There are as many divergent opinions about anchors
as anything you can name.
I think there are some imperatives that ought to be observed. Some that come to mind are:
1. You must have a ready anchor
. That means it is all ready to let go as soon as you can get to the bow. Best if it is on a bow roller with the anchor
cable made up and ready to run out.
2. Holding ground ia very variable, and no one anchor will be good in all
. You should have a selection of anchors in your locker. The selection should include an everyday hook (Usually the ready anchor), a storm anchor, and perhaps a third of a type that is known to be competent in the kinds of bottom that may present a problem to the others.
3. Selecting anchors is subject to all kinds of controversy. Use something that has an established reputation in your intended cruising ground and is made by a reputable manufacturer. Follow the manufacturer's recommendations as to size, but, except for a lunch hook, prefer the heavy end of the range.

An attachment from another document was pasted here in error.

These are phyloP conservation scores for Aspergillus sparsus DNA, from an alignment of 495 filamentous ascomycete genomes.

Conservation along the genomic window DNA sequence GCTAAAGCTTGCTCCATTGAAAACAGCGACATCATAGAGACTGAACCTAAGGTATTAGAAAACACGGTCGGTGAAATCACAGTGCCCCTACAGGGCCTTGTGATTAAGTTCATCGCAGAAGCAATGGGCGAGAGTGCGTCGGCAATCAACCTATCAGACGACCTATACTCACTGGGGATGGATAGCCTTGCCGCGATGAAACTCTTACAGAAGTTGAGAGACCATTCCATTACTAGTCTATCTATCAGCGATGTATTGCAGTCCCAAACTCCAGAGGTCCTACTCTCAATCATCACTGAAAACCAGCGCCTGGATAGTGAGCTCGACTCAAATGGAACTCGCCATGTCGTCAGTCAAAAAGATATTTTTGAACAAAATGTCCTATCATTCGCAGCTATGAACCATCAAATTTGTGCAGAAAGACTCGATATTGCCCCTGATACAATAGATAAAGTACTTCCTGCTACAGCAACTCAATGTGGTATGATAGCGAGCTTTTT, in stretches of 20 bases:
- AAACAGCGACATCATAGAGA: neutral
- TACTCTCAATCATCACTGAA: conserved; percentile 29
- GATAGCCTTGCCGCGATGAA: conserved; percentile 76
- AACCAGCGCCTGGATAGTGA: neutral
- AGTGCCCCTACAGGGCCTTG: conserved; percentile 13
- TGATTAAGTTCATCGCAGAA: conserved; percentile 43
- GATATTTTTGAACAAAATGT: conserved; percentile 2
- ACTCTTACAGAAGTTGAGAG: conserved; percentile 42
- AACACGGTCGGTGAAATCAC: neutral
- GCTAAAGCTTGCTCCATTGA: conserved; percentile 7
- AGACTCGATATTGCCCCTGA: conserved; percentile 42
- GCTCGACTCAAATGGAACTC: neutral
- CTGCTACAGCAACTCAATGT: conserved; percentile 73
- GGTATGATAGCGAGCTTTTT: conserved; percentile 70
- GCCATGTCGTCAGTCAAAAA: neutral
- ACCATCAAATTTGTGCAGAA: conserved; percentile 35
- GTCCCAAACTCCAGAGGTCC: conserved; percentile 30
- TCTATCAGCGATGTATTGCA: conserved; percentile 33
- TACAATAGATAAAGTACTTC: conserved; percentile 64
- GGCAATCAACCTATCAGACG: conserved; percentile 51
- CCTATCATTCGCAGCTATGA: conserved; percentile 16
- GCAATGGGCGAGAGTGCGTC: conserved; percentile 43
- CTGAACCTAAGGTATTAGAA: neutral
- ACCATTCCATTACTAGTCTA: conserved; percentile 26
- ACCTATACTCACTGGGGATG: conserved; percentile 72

4. The holding ability of any anchor is enhanced by proper length of chain and by proper scope. Don't take short cuts here.
5. It is difficult to have confidence in something you have never used. Practice your procedures with all of your anchors so that you will know their capabilities and idiosyncracies before they are put to the test for real.
Sailing Dog is quite correct about stainless or aluminum anchors. (Aluminum may have a place in some rather narrow applications, however.) Instead of buying stainless, you will probably be better served by buying a couple of good quality galvanized anchors, perhaps of a little larger size, and first class chain, rope, and hardware..